Besides having some poppers and diamond jigs aboard, you might also consider some weighted snag hooks. These are treble hooks with pieces of lead molded around the shank, great for tossing into schools of bunker that sometimes get pushed to the surface by migrating bass. The alert angler will then toss his snag hook into the school, usually with a spinning rod and then come back hard on the rod, trying to drive the barb of the snag hook into the side of a bait.
If you have a live well on your boat, you might choose to snag a few and then rehook one on a single hook already rigged and waiting on a conventional rod. Toss the rehooked bait back into the school; the crippled soon draws a strike from game fish waiting below the school of bunker for an easy prey.
Years back, I was fishing the front of a jetty in Deal, N.J., when a buddy came back in his small tin boat. He offered me a ride after running the boat up on shore, right into the light surf. Once aboard, we headed out to a large school of bunker milling around on the surface. The first snagged/rehooked bait I got in the water resulted in a 42-pound bass followed by three blues before we lost the school for the morning.
Versatility has its advantages
All good things must end. So it goes with chasing bass on top - no matter where you look or where you drop diamond jigs, the hits stop for the time being, at least in that general area.
If your guests want to keep fishing, you have the option of running over to some deepwater rip to keep fishing and catching. For instance, it's very common for boats chasing birds along the south shore of Rhode Island to run over to the north rip of Block Island during the day to diamond-jig in the deep water by the IB1 bell or chasing fish under birds on the south side of Fishers Island and going over to The Race to fish in the deepwater rips.
If the casting peters out, you might also consider bringing along green crabs to fish for blackfish if your state season is open, or maybe some squid for porgies or sea bass on a local wreck or rock pile. Porgies will bite right through the tide, sea bass often best on the end of one tide, the slack and the first hour of the next tide. During the time of month when tides are strongest, you often get great sea bass catches as the tide eases. The fish come out of their home in a local wreck to feed with abandon, often as fast as the baited hooks get in front of their noses.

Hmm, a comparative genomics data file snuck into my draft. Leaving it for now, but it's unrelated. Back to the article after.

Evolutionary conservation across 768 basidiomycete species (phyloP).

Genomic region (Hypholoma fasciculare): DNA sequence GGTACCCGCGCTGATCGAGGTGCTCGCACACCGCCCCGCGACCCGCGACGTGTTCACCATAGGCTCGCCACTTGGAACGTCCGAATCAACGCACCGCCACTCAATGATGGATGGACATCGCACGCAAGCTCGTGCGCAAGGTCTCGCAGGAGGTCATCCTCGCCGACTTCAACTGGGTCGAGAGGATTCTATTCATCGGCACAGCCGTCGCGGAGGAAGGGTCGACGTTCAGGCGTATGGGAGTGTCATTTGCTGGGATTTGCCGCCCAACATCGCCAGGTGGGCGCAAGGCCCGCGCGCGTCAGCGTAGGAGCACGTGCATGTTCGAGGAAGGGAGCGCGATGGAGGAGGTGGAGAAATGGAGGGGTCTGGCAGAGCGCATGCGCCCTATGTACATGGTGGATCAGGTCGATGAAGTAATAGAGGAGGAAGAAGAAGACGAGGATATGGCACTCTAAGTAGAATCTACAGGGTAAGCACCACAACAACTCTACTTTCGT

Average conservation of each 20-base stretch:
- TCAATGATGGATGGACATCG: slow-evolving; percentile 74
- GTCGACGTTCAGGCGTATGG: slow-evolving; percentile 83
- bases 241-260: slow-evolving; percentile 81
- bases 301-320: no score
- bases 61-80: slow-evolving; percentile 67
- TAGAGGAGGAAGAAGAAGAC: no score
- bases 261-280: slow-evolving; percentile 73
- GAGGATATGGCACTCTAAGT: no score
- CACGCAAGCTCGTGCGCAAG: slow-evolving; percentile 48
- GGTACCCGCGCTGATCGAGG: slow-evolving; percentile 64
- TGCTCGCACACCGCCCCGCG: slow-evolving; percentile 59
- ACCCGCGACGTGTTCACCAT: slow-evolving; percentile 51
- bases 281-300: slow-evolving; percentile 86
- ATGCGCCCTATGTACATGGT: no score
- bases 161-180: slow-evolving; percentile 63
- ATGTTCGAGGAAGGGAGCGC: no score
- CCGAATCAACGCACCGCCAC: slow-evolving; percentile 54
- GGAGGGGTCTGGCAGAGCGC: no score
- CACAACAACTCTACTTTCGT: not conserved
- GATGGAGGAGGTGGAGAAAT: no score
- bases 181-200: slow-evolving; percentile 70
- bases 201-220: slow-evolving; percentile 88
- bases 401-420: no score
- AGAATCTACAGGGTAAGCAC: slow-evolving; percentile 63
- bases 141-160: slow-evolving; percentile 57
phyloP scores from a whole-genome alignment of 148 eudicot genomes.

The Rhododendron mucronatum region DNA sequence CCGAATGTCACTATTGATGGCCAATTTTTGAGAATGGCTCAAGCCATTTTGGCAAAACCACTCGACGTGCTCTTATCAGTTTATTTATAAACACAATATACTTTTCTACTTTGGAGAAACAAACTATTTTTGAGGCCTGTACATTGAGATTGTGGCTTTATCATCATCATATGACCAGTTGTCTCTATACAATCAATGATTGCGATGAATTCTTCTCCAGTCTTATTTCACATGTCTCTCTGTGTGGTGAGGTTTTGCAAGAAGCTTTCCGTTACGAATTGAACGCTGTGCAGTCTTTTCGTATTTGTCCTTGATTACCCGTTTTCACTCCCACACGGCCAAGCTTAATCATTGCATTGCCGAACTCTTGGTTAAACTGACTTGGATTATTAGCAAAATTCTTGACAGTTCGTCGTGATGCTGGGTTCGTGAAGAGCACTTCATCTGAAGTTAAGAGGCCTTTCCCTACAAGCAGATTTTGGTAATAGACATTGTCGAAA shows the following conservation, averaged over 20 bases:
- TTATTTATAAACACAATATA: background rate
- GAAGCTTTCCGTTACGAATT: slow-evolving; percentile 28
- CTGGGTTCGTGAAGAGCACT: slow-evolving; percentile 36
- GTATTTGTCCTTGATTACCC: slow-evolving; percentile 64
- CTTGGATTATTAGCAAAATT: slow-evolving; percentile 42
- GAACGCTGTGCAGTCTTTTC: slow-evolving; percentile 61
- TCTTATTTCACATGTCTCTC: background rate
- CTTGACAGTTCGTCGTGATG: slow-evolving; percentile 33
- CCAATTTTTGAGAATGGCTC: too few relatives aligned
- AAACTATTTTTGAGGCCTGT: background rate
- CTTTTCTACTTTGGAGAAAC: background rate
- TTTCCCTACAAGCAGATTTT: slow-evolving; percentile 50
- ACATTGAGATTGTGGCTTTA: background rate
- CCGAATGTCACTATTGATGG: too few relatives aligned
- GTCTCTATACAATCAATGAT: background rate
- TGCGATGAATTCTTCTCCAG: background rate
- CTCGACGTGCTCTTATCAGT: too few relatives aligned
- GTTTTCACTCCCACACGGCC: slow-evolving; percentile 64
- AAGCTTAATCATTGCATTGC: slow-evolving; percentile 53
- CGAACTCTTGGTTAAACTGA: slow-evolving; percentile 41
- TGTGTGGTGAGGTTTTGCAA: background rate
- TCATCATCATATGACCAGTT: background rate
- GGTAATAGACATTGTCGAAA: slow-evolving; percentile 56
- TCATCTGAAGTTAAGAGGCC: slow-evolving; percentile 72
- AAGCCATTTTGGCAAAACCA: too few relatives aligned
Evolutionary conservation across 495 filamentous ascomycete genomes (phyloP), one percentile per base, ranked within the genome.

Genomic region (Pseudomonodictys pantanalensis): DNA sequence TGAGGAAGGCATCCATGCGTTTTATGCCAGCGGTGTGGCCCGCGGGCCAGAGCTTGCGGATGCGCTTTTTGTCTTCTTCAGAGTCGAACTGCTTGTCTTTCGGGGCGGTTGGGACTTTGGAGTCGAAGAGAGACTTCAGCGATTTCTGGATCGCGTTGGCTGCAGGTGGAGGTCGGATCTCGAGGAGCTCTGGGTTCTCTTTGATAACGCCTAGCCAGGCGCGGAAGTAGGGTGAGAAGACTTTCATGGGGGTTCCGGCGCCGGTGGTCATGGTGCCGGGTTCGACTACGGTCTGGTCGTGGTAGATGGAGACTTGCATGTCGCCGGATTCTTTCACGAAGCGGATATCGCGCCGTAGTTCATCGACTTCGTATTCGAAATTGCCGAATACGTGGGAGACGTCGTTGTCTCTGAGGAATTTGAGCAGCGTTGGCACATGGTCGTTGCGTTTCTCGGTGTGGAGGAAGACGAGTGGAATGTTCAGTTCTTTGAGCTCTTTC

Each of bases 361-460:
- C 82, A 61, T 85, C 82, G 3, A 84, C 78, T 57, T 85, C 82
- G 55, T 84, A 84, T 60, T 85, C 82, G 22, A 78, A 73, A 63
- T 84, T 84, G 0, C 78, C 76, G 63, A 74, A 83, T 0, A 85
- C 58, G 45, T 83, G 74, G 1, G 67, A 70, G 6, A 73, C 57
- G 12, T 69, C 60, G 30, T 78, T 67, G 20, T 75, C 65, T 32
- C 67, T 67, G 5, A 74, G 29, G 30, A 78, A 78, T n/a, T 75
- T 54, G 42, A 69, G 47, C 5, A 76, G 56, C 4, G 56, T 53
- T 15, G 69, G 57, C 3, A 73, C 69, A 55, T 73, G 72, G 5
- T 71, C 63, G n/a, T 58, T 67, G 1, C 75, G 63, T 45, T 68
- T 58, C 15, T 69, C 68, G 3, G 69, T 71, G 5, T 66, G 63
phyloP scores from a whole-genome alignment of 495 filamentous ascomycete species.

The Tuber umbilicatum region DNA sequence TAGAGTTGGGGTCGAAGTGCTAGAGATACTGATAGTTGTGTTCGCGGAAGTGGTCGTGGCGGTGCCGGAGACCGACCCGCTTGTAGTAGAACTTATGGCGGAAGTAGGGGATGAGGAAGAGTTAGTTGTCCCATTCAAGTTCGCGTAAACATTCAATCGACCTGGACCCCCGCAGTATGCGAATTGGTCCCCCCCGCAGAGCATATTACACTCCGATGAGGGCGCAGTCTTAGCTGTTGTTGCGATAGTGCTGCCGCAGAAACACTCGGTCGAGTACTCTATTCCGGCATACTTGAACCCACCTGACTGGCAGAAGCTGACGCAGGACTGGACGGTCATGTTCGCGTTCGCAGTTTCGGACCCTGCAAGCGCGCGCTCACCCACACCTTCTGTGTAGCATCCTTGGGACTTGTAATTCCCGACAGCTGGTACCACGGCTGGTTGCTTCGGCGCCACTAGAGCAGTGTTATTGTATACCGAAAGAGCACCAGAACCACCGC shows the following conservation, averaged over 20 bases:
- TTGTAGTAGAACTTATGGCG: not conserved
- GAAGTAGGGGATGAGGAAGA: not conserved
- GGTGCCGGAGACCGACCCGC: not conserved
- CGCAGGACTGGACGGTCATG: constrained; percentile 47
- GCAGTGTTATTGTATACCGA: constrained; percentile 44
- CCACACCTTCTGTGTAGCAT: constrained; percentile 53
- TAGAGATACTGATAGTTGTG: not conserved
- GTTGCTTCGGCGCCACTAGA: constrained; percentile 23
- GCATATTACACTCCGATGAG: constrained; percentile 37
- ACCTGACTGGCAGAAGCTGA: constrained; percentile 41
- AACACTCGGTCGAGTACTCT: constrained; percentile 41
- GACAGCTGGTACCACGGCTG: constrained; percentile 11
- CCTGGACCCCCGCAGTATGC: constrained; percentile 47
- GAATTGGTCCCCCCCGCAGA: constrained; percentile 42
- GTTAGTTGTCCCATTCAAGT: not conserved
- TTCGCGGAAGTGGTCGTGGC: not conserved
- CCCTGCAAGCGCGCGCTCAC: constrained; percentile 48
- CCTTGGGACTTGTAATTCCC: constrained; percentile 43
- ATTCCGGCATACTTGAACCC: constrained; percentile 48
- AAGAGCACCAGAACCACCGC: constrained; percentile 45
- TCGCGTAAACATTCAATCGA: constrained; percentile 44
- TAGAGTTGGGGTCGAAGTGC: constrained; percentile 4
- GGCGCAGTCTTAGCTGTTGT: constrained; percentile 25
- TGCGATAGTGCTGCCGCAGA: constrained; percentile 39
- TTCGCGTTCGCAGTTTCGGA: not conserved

As the sun gets lower in the fall sky, you might again shift gears, back to where you started, maybe looking along the beach for more birds as you work your way back home. Don't overlook some of the local rocky points, tossing your plugs into the structure with many fine bass caught by blind-casting just before sunset.
If you have a few bunkers left over and stamina for an even longer day, some folks anchor up outside that rocky area, dropping a cut piece of fresh bunker to the bottom with one rod and casting with the other until the sun is completely gone. It's a good way to top off a great day.
Be sure to drop off some fish at your neighbor's or send some smart-phone pics of the kids with a keeper bass, those going to the friend alongside your slip at the yacht club - the one whose boat is under wraps in his backyard.
Tim Coleman has been fishing New England waters for most of his life. He was managing editor of The Fisherman magazine's New England edition and is now a freelance writer based in Rhode Island.
This article originally appeared in the October 2010 issue.
Tim Coleman died May 3, in Weekapaug, R.I., doing what he loved to do best at that time of year: scouting the salt ponds and outer beaches for spring striped bass. He was an exceptional saltwater angler and a prolific writer. Thousands of readers lost an advocate and authentic storyteller for fishing in the Northeast, and anyone fortunate to have known Tim lost a good friend.